Lebanon: Extension vote For Extending Paliament term secured, most Christians not on board


Lebanon: Extension vote For Extending Paliament term secured, most Christians not on board
Hussein Dakroub| The Daily Star
Nov. 01, 2014
BEIRUT: Although key Christian parties are split over next week’s session on the extension of Parliament’s mandate, a majority of lawmakers are widely expected to endorse the controversial move in a bid to prevent the country from sinking into further political chaos.
Lawmakers from the Kataeb Party and the Lebanese Forces will attend Wednesday’s legislative session and vote against a draft proposal to extend Parliament’s mandate for two years and seven months, officials from the two parties said Friday. “The five Kataeb MPs will attend Wednesday’s session and vote against the extension proposal,” a senior Kataeb official told The Daily Star. The official, speaking on condition of anonymity, said he expected MPs from the LF and MP Michel Aoun’s Change and Reform bloc to join the Kataeb Party in voting against the extension bill. “All Christian lawmakers will attend to ensure the constitutionality of the session as demanded by Speaker Nabih Berri,” he said. He added that only Marada Movement leader MP Sleiman Frangieh’s bloc would vote for the extension proposal, in addition to independent Christian MPs and Christian MPs from the Future Movement, Berri’s bloc and MP Walid Jumblatt’s bloc.
Lebanese Forces MP Antoine Zahra said that the party’s eight lawmakers would attend the session, but no decision had been taken yet on whether to vote for or against the extension proposal. “More than half of Christian lawmakers will attend the session on the extension of Parliament’s term,” Zahra told The Daily Star. He said the LF’s decision on voting would be taken ahead of Wednesday’s session. However, a senior LF source said the eight Lebanese Forces lawmakers would attend the session and vote against the extension bill. The Daily Star’s attempts to reach MPs from Aoun’s bloc were unsuccessful, even though the Free Patriotic Movement leader has repeatedly vowed to oppose any new extension of Parliament’s term, which expires on Nov. 20. Aoun’s bloc had opposed and challenged the first extension of Parliament’s mandate for 17 months in May last year.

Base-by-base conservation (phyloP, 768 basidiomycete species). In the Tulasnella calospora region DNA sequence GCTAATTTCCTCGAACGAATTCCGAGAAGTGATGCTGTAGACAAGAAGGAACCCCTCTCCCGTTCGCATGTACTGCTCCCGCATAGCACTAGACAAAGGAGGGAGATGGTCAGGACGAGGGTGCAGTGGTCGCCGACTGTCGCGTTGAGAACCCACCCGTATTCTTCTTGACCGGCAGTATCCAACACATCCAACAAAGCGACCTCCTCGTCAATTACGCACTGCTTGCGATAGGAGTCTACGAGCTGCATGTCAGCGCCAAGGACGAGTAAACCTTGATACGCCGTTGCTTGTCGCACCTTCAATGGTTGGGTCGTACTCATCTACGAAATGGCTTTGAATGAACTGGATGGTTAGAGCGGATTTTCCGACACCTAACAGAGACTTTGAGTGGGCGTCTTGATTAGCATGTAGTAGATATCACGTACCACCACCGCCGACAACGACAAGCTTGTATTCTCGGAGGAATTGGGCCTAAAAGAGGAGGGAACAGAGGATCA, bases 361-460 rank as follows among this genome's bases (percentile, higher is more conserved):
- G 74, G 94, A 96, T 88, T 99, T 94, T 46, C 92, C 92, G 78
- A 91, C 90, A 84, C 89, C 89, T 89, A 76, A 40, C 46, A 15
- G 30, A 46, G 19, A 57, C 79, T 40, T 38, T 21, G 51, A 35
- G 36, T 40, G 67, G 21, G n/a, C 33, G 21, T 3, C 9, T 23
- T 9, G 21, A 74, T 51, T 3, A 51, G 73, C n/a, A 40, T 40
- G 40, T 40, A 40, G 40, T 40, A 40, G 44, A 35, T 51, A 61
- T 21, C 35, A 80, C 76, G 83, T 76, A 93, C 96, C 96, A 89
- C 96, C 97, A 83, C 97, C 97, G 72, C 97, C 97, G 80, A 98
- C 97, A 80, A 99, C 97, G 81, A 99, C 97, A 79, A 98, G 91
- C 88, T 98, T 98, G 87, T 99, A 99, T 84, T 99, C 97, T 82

In an interview with Al-Manar TV Friday night, Education Minister Elias Abou Saab said MPs from Aoun’s bloc would attend the session and vote against the extension of Parliament’s term. Culture Minister Raymond Areiji, who represents Frangieh’s Marada Movement in the Cabinet, said his party would vote on the extension of Parliament’s mandate.“The Marada Movement has taken a firm decision to attend the legislative session to vote for Parliament’s extension,” Areiji told the Voice of Lebanon radio station.  “We reject a vacuum and consider the extension as the lesser of two evils,” he added. Berri has scheduled a legislative session for Nov. 5 to vote on a number of draft laws, including one that would extend Parliament’s mandate.
Berri, who had initially opposed the extension of Parliament’s term, has joined the Future Movement in calling for the extension, arguing that it would be unconstitutional to form a new government during a presidential vacuum if parliamentary elections were to be held.
However, Berri warned Thursday that if the major Christian blocs, namely the FPM, the Kataeb Party, the LF and the Marada Movement, did not attend, the session would not be held. The FPM, the LF and the Kataeb Party have spoken out against the extension, but it is unlikely that their lawmakers would boycott the session.LF George Adwan, who met Berri Friday to discuss next week’s Parliament session, said the speaker had told him that he wanted Christian participation in the voting on the extension and not just the presence of Christian lawmakers. Berri also met at his residence in Ain al-Tineh with Zahle MP Nicolas Fattoush who has presented a draft proposal that calls for the extension of Parliament’s term for two years and seven months.
Deputy Speaker Farid Makari rejected Berri’s argument that the four major Christian parties represented the “Christian nerve.” He said more than half of Christian MPs do not belong to political parties.“The presence of Christian lawmakers, whether they belong to parties or are independent, will give a constitutional character to the session,” Makari told the Central News Agency. He added that Wednesday’s session would be in line with the country’s National Pact because MPs from the Marada Movement, the Tashnag Party and independent Christian lawmakers would attend. Telecommunications Minister Boutros Harb said the March 14 coalition would be forced to choose the lesser of two evils when its lawmakers vote next week to extend Parliament’s mandate, blaming Aoun and Hezbollah for putting the coalition in such a situation. “Some officials were faced with two options: Either we surrender to the political game, or confront it and have the needed courage to make tough decisions. … They presented us with difficult decisions which alone can spare the country a disaster,” Harb told a news conference in Parliament. “So we decided to confront it because there is no other alternative … as we find ourselves forced to accept what we would have never accepted under normal circumstances: An exceptional repulsive extension of Parliament’s mandate until a president is elected,” said Harb, an independent Christian MP allied with the March 14 bloc. He added that the March 14 coalition was forced to choose the extension after the FPM and Hezbollah had obstructed the presidential vote with their persistent boycott of parliamentary sessions to elect a president.